I am far from the first writer to observe that Ke$ha’s Warrior seems to draw heavily upon the rock and roll spectrum. These rock sensibilities lacing Warrior need to be mentioned, not in spite of their inherent nature and ubiquity but because of it; I fear beating a dead horse, but fear more not weighing in on what has become the accepted overarching narrative. This will, hopefully, sharpen the interpretation of her work that now follows.

So yes, there is a decided coat of rock and roll covering everything here, and yes, it is present in forms both obvious (Iggy Pop; the homage to ‘In the Air Tonight‘ that is ‘Love Into The Light,’ which, when read aloud, rhymes mellifluously with Phil Collins’ piece) and subdued (the Flaming Lips-like opening to ‘C’mon’). In much the same way that Japandroids decided to obliterate the dust mote indie rock of The Decemberists, Fleet Foxes, Grizzly Bear et al with a straight-ahead treatment of rock that required no modifiers, Ke$ha too reaches for a savage base pull, lifting from the low-end, high-reward arena rock spectrum, a place of soaring peaks and valleys that still float above heads even at their most subdued, music meant to be blasted from towering stacks of speakers, so the stage appears bookended by the Willis Tower and the John Hancock Center and that finds its artistic beauty in the sheer size and ferocity of its scope and emotional appeal.

Nowhere is this dependence on immensity more apparent than on ‘Wonderland,’ the album’s low point from an energy perspective, which takes the form of the oft maligned but guiltily enjoyed power ballad, replete with weeping guitars, plaintive piano, and stripped-down vocals powering a singalong hook. This is as bare and raw as Ke$ha’s better-than-you-may-think voice gets, and her mother’s country songwriting roots and her own Nashville rearing are apparent and welcomed, an almost intimate glimpse at someone who so often plays upon the purely lurid side.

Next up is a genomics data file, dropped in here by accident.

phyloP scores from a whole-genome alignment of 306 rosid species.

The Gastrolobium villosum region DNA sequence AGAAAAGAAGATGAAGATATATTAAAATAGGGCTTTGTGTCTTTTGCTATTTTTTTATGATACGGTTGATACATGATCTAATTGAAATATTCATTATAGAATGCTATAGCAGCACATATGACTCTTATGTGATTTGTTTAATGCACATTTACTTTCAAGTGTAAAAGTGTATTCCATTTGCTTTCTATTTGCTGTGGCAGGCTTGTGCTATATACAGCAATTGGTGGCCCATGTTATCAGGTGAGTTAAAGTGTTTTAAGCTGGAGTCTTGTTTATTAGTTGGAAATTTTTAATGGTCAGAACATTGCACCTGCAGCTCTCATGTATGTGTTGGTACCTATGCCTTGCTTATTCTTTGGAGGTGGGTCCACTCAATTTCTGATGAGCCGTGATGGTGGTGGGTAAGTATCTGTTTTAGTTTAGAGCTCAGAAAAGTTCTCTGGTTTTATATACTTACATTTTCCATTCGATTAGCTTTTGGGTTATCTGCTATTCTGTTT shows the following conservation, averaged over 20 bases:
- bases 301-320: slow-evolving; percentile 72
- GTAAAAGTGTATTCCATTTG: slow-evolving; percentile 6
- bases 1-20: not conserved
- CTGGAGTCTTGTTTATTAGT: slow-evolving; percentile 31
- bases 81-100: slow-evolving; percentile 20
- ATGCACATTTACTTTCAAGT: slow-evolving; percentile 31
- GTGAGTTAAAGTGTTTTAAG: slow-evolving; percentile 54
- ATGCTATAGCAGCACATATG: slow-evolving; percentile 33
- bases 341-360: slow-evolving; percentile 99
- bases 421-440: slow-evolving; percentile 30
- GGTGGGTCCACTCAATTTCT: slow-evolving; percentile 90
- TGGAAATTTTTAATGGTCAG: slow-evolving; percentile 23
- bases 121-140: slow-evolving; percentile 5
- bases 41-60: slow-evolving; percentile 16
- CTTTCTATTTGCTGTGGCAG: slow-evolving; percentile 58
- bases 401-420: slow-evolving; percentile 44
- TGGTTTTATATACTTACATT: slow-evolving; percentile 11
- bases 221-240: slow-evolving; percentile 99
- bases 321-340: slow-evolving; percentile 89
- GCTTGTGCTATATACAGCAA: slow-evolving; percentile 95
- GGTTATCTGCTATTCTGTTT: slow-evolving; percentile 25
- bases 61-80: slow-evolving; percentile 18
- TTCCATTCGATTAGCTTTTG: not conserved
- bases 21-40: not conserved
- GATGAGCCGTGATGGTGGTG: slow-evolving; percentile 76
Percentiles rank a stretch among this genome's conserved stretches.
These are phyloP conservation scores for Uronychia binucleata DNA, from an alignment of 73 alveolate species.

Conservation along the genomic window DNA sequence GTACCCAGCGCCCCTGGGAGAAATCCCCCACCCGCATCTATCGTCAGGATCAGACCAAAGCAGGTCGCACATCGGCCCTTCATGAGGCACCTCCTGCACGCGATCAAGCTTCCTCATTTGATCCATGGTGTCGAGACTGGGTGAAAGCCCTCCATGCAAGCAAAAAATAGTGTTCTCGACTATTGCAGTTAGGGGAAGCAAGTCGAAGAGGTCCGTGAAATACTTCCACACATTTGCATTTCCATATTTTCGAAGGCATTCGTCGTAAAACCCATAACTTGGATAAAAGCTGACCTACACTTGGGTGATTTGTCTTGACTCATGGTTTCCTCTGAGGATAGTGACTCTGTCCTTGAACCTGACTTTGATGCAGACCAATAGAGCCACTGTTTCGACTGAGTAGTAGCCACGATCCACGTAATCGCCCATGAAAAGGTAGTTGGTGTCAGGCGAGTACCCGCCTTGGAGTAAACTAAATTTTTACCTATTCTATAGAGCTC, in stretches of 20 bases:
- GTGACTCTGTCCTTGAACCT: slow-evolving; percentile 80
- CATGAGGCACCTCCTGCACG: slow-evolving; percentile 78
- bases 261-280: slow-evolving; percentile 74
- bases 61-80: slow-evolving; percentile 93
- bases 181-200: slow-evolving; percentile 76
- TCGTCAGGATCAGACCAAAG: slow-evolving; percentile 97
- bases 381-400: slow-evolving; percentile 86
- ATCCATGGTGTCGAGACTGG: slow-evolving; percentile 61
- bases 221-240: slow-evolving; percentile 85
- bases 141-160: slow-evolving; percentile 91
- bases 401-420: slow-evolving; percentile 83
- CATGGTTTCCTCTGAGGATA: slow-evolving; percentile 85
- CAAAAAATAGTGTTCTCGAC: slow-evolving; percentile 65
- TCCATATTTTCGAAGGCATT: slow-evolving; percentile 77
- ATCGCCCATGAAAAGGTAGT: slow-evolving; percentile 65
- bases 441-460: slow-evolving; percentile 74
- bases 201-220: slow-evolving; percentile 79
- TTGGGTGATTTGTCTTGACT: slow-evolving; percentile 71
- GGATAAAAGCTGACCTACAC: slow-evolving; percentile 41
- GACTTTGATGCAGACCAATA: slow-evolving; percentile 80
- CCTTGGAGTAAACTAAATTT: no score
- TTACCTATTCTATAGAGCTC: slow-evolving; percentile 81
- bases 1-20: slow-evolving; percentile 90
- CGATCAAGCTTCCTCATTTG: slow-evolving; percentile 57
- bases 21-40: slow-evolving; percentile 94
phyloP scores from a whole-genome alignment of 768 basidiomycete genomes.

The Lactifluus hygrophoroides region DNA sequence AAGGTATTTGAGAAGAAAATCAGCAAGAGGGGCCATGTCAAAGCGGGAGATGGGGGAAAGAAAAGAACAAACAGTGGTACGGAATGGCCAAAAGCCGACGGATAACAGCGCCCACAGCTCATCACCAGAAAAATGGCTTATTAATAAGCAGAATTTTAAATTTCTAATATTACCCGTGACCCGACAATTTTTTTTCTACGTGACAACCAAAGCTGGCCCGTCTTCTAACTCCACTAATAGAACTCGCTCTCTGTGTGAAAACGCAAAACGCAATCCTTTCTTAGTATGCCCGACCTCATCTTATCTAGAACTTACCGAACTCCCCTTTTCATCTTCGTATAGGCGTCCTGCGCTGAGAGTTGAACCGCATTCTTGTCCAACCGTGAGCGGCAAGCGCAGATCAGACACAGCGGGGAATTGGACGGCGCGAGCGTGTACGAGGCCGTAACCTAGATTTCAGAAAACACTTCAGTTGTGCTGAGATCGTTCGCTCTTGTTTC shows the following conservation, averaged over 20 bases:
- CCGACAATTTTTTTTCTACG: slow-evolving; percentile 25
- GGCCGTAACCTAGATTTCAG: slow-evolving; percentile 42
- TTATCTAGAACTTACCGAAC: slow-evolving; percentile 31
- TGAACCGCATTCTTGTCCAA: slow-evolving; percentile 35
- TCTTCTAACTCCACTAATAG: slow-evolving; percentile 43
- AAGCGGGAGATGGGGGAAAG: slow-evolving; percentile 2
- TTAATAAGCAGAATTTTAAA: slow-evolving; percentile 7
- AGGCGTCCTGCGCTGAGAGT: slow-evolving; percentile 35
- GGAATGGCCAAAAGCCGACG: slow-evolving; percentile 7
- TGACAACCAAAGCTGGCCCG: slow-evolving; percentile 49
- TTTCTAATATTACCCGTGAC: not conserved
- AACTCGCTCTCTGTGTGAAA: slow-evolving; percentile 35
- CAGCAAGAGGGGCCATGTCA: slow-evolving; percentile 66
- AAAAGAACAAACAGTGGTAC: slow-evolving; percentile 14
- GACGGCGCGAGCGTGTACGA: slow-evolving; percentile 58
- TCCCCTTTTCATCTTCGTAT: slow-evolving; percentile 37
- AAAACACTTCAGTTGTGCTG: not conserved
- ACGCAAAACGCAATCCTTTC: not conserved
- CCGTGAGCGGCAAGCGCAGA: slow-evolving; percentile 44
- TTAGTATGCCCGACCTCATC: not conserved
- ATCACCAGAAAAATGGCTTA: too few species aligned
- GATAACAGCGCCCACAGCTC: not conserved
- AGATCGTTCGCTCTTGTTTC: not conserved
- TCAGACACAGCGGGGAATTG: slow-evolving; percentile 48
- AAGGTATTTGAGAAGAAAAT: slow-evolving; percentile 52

‘Wonderland’ is part of a string of cuts that comprise something of a rock lover’s suite, introduced by the indomitable Iggy Pop. Purists will undoubtedly freak, but the collaboration, much like her earlier one with Wayne Coyne, leans more upon the guest than on Ke$ha herself; the youthful chanting, basic drums and staccato bursts of fuzz are a love letter to The Stooges, one which die hards will most likely despise, but which was written for their daughters anyway. Ke$ha’s simplistic, undeniable lyrical stylings are a direct descendent of Pop and his ilk, and hearing Iggy rattle and moan along with her irreverent yelps and raps makes the lineage obvious. It is a bit of a gimmick, sure, but what good rock song isn’t?

Following Pop’s blessing and the aforementioned ‘Wonderland’ comes ‘Only Wanna Dance With You,’ which borrows heavily the jangle of garage rock revivalists, most notably The Strokes, whose fingerprints are all over the song, from the bright, steady strum of guitars to the poppy, organic boom-bap of the drums.

Together, the three songs provide blatant, over-the-top deliveries on the many promises that Warrior would be a heavily rock-influenced album, and also help to highlight the genre’s notions and forms where they lay lower on the track, a not so gentle reminder that, even when buried beneath the heavy synths and highly produced vocals that mark modern pop music, the spirit of an age before her birth is infusing Ke$ha’s work.

Listen to Warrior